(PS) Gunn v. County of Butte et al

Filing 28

ORDER signed by Chief District Judge Kimberly J. Mueller on 3/31/2021 ADOPTED in PART 27 Findings and Recommendations. The motion to dismiss 20 is GRANTED with leave to amend in part. Any second amended complaint must be filed within 30 days of the date of this order. This case is again REFERRED back to the assigned magistrate judge for all pretrial proceedings, as provided by this District's local rules. (Reader, L)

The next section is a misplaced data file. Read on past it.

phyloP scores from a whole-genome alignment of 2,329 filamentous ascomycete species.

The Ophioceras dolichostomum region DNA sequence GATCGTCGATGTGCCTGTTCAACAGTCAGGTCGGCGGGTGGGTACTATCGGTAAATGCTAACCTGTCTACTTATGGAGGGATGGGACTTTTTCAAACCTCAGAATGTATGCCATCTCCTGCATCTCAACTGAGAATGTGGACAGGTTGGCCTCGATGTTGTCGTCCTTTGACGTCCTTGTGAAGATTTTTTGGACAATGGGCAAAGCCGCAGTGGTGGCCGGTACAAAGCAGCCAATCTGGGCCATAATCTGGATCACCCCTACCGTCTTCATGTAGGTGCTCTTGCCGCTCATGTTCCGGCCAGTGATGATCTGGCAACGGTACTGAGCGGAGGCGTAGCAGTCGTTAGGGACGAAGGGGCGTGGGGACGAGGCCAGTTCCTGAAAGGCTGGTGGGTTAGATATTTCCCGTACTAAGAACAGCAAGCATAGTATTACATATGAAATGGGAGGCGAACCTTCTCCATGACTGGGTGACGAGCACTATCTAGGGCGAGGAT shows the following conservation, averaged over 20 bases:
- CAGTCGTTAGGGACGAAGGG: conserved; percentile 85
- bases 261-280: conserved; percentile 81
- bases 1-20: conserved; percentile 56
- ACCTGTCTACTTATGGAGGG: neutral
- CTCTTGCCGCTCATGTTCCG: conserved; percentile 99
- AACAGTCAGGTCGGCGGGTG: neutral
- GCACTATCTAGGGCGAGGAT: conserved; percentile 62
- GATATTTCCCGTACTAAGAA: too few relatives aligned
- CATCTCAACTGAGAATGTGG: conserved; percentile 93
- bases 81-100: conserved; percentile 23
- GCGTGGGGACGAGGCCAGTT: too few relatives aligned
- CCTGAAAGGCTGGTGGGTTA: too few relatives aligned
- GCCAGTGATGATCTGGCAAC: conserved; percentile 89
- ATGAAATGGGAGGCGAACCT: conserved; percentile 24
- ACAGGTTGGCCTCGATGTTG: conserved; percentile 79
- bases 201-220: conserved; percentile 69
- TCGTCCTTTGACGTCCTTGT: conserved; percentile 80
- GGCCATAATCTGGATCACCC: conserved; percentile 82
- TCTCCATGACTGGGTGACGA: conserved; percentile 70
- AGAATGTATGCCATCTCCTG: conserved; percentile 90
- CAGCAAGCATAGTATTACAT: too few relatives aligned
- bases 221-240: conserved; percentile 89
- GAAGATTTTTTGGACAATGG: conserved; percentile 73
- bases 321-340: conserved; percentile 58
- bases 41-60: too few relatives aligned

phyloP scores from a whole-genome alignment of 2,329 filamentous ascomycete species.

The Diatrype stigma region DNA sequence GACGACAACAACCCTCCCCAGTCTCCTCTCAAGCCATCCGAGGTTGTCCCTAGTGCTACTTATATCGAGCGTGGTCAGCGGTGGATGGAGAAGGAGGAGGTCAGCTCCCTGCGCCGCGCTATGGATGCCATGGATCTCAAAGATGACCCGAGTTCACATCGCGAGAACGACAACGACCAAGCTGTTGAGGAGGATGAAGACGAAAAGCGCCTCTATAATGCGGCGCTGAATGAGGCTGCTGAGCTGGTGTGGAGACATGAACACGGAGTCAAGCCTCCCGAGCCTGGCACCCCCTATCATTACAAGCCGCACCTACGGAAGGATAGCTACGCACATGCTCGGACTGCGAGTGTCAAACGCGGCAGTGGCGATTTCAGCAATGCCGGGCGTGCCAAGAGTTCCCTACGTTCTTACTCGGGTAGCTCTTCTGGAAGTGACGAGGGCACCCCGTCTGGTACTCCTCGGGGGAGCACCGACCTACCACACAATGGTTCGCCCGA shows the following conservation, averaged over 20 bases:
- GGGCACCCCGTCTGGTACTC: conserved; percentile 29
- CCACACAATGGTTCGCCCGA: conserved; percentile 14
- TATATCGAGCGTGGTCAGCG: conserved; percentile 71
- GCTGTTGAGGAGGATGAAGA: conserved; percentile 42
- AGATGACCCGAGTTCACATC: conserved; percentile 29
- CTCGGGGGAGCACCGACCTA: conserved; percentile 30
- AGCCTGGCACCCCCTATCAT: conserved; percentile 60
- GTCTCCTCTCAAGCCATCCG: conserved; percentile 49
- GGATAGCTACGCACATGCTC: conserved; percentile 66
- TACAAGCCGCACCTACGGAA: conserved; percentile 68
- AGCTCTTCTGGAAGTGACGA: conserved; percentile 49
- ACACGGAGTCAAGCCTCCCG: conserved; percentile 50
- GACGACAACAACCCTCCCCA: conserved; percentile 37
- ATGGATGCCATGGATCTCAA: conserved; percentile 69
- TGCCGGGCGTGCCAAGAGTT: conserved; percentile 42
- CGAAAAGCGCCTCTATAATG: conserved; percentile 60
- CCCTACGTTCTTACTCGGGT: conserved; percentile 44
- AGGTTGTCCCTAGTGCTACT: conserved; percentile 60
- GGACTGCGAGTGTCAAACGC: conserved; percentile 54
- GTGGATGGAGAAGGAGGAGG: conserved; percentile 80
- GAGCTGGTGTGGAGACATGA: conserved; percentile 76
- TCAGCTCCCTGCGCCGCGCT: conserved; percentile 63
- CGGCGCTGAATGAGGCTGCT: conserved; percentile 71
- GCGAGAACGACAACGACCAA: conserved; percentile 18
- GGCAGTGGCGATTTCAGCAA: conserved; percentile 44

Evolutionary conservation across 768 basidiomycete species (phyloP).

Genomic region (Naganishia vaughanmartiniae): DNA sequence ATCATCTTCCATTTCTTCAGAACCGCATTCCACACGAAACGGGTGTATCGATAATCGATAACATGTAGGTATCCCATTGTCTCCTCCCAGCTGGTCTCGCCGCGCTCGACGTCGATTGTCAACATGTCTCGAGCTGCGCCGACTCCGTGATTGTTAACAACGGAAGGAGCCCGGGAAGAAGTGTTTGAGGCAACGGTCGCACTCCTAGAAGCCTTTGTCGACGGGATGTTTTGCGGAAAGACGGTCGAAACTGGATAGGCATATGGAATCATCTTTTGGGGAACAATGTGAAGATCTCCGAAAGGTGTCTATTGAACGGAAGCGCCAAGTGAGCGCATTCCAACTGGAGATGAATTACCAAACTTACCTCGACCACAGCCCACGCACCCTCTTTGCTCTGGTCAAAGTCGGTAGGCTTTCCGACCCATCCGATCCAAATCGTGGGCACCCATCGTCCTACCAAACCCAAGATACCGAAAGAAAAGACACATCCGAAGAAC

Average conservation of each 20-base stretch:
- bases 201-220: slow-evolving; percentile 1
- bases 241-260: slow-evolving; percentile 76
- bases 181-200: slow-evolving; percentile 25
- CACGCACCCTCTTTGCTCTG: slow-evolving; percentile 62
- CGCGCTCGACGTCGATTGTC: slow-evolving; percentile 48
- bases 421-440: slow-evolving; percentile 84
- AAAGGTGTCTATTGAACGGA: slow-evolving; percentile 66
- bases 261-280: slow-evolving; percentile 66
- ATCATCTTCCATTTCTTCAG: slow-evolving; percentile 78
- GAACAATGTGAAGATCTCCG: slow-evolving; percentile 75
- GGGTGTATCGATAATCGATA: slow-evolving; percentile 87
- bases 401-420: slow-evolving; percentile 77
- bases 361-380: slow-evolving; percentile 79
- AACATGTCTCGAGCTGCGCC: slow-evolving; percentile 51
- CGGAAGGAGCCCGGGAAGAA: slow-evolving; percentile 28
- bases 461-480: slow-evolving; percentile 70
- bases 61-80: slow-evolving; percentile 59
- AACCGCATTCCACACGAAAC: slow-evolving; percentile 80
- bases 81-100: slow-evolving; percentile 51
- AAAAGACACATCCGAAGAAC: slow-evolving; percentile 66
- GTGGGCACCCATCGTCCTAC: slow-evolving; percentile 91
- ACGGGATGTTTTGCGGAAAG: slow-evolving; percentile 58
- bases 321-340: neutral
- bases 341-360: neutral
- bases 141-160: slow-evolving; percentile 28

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1 2 3 4 5 6 7 8 IN THE UNITED STATES DISTRICT COURT 9 FOR THE EASTERN DISTRICT OF CALIFORNIA 10 11 CLAYTON GUNN, JR., 12 Plaintiff, 13 14 No. 2:19-CV-1729-KJM-DMC v. ORDER COUNTY OF BUTTE, et al., 15 Defendants. 16 17 Plaintiff, who is proceeding pro se, brings this civil action under § 1983 and California 18 state law based on his allegations that local officials and courts illegally arrested, detained, and 19 prosecuted him, among other wrongs. The matter was referred to a United States Magistrate 20 Judge as provided by this court’s local rules. On February 26, 2021, the Magistrate Judge filed 21 findings and recommendations in response to a motion to dismiss filed by many of the 22 defendants. ECF No. 27. These findings and recommendations were served on the parties and 23 contained notice that any party may file objections within fourteen days. No objections to the 24 findings and recommendations have been filed. Having reviewed the file, the court orders as 25 follows. 26 Under this District’s Local Rules, an amended complaint may not incorporate a previous 27 complaint by reference. See E.D. Cal. L.R. 220 (“Unless prior approval to the contrary is 28 obtained from the Court, every pleading to which an amendment or supplement is permitted as a 1 1 matter of right or has been allowed by court order shall be retyped and filed so that it is complete 2 in itself without reference to the prior or superseded pleading.”). The court has thus disregarded 3 all references to the original complaint in the First Amended Complaint, as recommended by the 4 magistrate judge. See F&Rs at 14. 5 I. 6 IMMUNITIES The claims against the Butte County Superior Court are dismissed without leave to 7 amend. See Hyland v. Wonder, 117 F.3d 405, 413 (9th Cir.), as amended on denial of reh’g, 127 8 F.3d 1135 (9th Cir. 1997) (holding Superior Court is an “arm of the state of California” and 9 immune from suit under Eleventh Amendment). The remainder of this order relates only to the 10 other defendants. 11 Those defendants do not object to the magistrate judge’s finding and recommendation that 12 the complaint may plausibly be construed as asserting some claims to which they would not be 13 immune under the Eleventh Amendment or their absolute prosecutorial immunity. See F&Rs at 14 16–17, ECF No. 27. The court adopts that conclusion. 15 Defendants Ramsey, Tufano, Honea, and Thao assert their qualified immunity. See Mot. 16 Dismiss at 15, ECF No. 20-1. As explained below, the First Amended Complaint does not 17 include allegations that “make out a violation of a constitutional right.” Pearson v. Callahan, 555 18 U.S. 223, 232 (2009). Defendants Ramsey, Tufano, Honea, and Thao are thus entitled to 19 qualified immunity in the face of the First Amended Complaint’s federal claims. The court need 20 not and does not consider whether the relevant law was clearly established at the time of the 21 alleged violations. 22 II. RULES 8(A) AND 12(B)(6). 23 The first claim, for malicious prosecution in violation of 42 U.S.C. § 1983, is dismissed 24 with leave to amend. The First Amended Complaint does not include factual allegations that 25 allow the court to infer that plaintiff was prosecuted without probable cause and that all relevant 26 “prior proceedings terminated in such a manner as to indicate [plaintiff’s] innocence.” Awabdy v. 27 City of Adelanto, 368 F.3d 1062, 1067–68 (9th Cir. 2004). 28 ///// 2 1 2 The second claim, also for malicious prosecution in violation of 42 U.S.C. § 1983, is dismissed without leave to amend as duplicative of the first claim. 3 The third and fourth claims, false arrest and false detention in violation of 42 U.S.C. 4 § 1983, are dismissed with leave to amend. The First Amended Complaint does not include 5 factual allegations that allow the court to infer that plaintiff was detained without probable cause. 6 See Baker v. McCollan, 443 U.S. 137, 143 (1979). 7 The fifth claim, for cruel and unusual punishment in violation of 42 U.S.C. § 1983, is 8 dismissed with leave to amend. The First Amended Complaint does not include factual 9 allegations that allow the court to infer the defendants were deliberately indifferent to plaintiff’s 10 serious medical needs. See Estelle v. Gamble, 429 U.S. 97, 104–06 (1976). Nor does plaintiff 11 allege he had been convicted at the time of the allegedly unconstitutional medical treatment. See 12 Bell v. Wolfish, 441 U.S. 520, 535–36 (1979). 13 The sixth and eighth claims, for intentional infliction of emotional distress, defamation, 14 and false light, are dismissed with leave to amend. These claims are derivative of plaintiff’s 15 federal claims. See First Am. Compl. at 19, 20–21. 16 The seventh and ninth claims, deprivation of due process rights and “campaign of 17 harassment for violations of civil rights,” both in violation of 42 U.S.C. § 1983, are dismissed 18 with leave to amend. The complaint does not include a short and plain statement of the basis for 19 the defendants’ liability. See Fed. R. Civ. P. 8(a)(2). 20 III. 21 22 CONCLUSION 1. The magistrate judge’s findings and recommendations are adopted in part as described above; the motion to dismiss is granted with leave to amend in part. 23 2. Any second amended complaint must be filed within 30 days of the date of this order. 24 3. This case is again referred back to the assigned magistrate judge for all pretrial 25 proceedings, as provided by this District’s local rules. 26 This order resolves ECF Nos. 20 and 27. 27 IT IS SO ORDERED. 28 DATED: March 31, 2021.